Technology has come a long way to enhance sales and marketing initiatives. From marketing automation tools, to customer relationship management (CRM) platforms, to predictive dialing solutions – the list goes on. And the results speak for themselves when you consider some agents have seen a 400% improvement in productivity and overall efficiency.
But what do those on the receiving end think of these enhanced outreach efforts?
Focusing purely on telemarketing calls, a recent online survey came to discover that 98% of the 1.78 million respondents found the outreaches “angering”. And while perhaps alarming at first, if one factors in that the average American receives 2-3 soliciting calls per day, it may not come as such a surprise. But while updated TCPA regulations have helped alleviate consumer frustration to some degree, the fact remains that while technology may facilitate the access to individuals the blame for why the outreaches fail generally rests with with the caller – not the means.
So how can one improve the odds of a mutually successful call?
Time and Day Matter: As obvious as it may seem, plan the time and day of your outbound campaigns carefully. According to research, the best time of day to attempt prospect calls is between 8 and 9 a.m. – right before they leave for work – or later in the afternoon between 4 and 5 p.m. when people have yet to settle down for dinner. The worst time of day to attempt any outreach is lunchtime (let’s be honest, lunchtime is sacred and much like taking a dog bowl away mid-meal, tasteless timing). And for those into statistics, Thursday is the best day to call, with a 20% higher success rate while Friday’s are the worst (doubtful much explanation is needed as to why). Lastly, if your region happens to be prone to occasional severe weather, take advantage of it, as people are likely home, bored, and open to speaking to someone – perhaps anyone depending on the length the natural event.
Avoid “Dead Air”: One of the most frequently cited frustrations amongst consumers, though perhaps one that generally receives little attention, is call latency or the 2-3 second delay that can occur when calls are being connected. Generally a byproduct of the underlying technology and infrastructure initiating the outbound campaign on the part of the agent, “dead air” is a surefire way to get the conversation started off on the wrong foot. In fact, in many cases customers will hang up or become immediately frustrated before any discussion has even begun. The solution? In most cases, contact center platforms run based on a centralized architecture, which acts as an intermediary between agent and consumer – kind of like a switchboard. Unfortunately, the added routing creates a delay between parties and hence the possibility for lag time. However, for those solutions using a distributed network to process and route calls, the ability to locally initiate them from an agent’s location directly to consumers can help alleviate the nuisance while reducing call abandonment. In short, know the underlying architecture of the solution powering your outbound campaign initiatives – it matters.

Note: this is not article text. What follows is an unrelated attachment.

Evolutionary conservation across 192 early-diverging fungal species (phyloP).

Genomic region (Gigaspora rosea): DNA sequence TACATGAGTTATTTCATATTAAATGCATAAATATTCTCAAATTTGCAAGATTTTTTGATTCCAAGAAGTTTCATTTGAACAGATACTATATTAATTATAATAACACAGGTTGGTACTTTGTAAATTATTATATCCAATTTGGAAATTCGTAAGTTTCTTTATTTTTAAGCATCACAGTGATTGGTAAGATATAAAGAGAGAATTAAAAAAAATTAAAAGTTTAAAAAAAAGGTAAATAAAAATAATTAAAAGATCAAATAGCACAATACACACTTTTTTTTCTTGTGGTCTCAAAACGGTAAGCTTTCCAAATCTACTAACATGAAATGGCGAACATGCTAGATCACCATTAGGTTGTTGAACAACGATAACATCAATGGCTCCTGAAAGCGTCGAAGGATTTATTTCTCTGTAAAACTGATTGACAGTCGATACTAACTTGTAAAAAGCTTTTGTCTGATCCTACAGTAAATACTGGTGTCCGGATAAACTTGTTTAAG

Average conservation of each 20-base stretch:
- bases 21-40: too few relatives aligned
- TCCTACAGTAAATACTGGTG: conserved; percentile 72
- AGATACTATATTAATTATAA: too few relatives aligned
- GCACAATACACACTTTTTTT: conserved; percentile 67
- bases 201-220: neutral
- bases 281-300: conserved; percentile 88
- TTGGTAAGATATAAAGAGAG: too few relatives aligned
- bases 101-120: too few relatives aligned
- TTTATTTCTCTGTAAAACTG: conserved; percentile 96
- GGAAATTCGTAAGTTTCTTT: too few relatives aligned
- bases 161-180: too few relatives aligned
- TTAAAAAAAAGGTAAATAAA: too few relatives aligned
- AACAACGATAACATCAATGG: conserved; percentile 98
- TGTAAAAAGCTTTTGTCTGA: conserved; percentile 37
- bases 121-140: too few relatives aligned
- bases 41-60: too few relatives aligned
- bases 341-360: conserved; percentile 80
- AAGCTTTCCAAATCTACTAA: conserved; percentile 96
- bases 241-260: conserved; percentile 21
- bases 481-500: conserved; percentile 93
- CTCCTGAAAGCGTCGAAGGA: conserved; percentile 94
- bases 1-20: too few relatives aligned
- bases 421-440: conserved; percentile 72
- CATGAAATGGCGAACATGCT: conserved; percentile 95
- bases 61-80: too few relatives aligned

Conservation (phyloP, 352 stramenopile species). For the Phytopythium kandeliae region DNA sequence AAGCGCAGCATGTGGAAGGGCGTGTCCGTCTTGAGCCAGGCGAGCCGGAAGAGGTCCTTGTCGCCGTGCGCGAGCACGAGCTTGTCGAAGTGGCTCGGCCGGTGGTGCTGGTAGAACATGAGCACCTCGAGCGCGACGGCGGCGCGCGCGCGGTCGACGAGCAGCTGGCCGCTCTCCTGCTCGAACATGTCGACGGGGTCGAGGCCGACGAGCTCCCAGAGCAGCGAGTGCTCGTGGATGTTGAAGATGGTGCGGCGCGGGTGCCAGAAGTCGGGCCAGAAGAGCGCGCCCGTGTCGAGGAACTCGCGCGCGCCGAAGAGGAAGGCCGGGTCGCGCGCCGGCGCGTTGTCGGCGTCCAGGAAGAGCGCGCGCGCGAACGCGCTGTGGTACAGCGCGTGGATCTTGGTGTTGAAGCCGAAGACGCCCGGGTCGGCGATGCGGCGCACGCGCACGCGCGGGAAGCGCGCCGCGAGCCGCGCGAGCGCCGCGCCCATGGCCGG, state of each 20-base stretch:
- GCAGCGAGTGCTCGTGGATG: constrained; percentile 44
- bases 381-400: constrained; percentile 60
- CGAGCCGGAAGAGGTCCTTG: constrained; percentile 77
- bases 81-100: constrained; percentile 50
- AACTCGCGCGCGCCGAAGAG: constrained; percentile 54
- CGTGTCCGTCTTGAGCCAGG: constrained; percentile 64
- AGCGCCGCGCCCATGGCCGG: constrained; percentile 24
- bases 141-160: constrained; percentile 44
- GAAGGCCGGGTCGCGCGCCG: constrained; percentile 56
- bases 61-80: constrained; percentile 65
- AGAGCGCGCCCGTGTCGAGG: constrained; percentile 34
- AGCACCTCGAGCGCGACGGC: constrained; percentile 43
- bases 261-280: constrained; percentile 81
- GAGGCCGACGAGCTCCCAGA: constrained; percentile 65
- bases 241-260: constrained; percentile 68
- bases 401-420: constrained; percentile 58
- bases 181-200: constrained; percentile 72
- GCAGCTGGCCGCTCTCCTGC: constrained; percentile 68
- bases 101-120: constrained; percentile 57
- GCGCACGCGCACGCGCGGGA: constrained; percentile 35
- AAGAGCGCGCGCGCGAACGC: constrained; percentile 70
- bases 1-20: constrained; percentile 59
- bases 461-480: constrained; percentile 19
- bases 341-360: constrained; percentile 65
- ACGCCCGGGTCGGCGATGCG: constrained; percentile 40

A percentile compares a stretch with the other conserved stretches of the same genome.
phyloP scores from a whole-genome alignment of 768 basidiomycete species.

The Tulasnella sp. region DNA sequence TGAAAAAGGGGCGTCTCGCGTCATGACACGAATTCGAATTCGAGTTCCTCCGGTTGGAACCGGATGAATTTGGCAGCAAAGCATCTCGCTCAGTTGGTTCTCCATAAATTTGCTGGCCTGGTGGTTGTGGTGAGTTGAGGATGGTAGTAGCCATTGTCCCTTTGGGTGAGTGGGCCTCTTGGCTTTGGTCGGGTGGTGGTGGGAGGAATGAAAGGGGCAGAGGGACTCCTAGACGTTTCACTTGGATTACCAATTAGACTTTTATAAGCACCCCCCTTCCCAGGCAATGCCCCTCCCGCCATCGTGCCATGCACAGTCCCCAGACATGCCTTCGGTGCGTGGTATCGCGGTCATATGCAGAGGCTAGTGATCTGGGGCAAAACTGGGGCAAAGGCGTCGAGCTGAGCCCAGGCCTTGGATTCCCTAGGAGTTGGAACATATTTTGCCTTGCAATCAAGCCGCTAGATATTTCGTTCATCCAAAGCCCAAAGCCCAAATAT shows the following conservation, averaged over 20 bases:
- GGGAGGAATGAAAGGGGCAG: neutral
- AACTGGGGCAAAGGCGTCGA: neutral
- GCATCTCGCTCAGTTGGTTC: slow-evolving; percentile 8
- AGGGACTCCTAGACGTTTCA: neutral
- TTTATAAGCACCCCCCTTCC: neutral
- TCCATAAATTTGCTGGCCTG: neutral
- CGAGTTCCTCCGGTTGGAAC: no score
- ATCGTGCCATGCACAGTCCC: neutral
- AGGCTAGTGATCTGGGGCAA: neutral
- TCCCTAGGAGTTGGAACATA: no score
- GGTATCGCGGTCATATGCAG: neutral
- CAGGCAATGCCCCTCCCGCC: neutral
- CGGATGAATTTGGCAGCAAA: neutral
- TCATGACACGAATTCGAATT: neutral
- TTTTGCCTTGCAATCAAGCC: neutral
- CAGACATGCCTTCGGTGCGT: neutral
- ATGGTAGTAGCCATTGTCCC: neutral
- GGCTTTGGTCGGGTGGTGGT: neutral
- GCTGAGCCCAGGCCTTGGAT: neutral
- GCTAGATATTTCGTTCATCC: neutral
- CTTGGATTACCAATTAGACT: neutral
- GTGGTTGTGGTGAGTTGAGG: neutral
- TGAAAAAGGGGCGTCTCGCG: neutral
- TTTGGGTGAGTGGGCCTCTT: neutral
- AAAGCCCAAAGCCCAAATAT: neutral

Keep it Personal: While consistency and uniformity should certainly be top priorities during any outbound calling effort, they should never come at the expense of your agents sounding robotic or impersonal. The most successful calls will be those when the agent is most informed and genuine about who they are calling and why, which implies access to relevant information when each call is initiated. This may require some integration between data management systems (CRM, Ticketing, etc.) at the technological level, but in the end it is up to each agent to take advantage of the data made available to them to improve the odds. After all, the true metric of success is not how many calls where made but rather how many successful ones were.
Shadow and Share Key Findings: Wouldn’t it be nice if you could take your best agent and replicate him/her across your entire call center? Sorry that’s not yet possible in this day in age. However, there are ways to share their strategies, best practices, and insights with other fellow agents to help your entire contact center team prosper. It’s called shadowing, or the ability to virtually listen to live discussions between leading agents and their customers without either party being aware. You can also use ‘whisper’ tools, or features that allow supervisors to actively coach agents through a call without the consumer being notified. Each tool is designed to help coach and train a rep in real time, using real situations to help improve their own skills.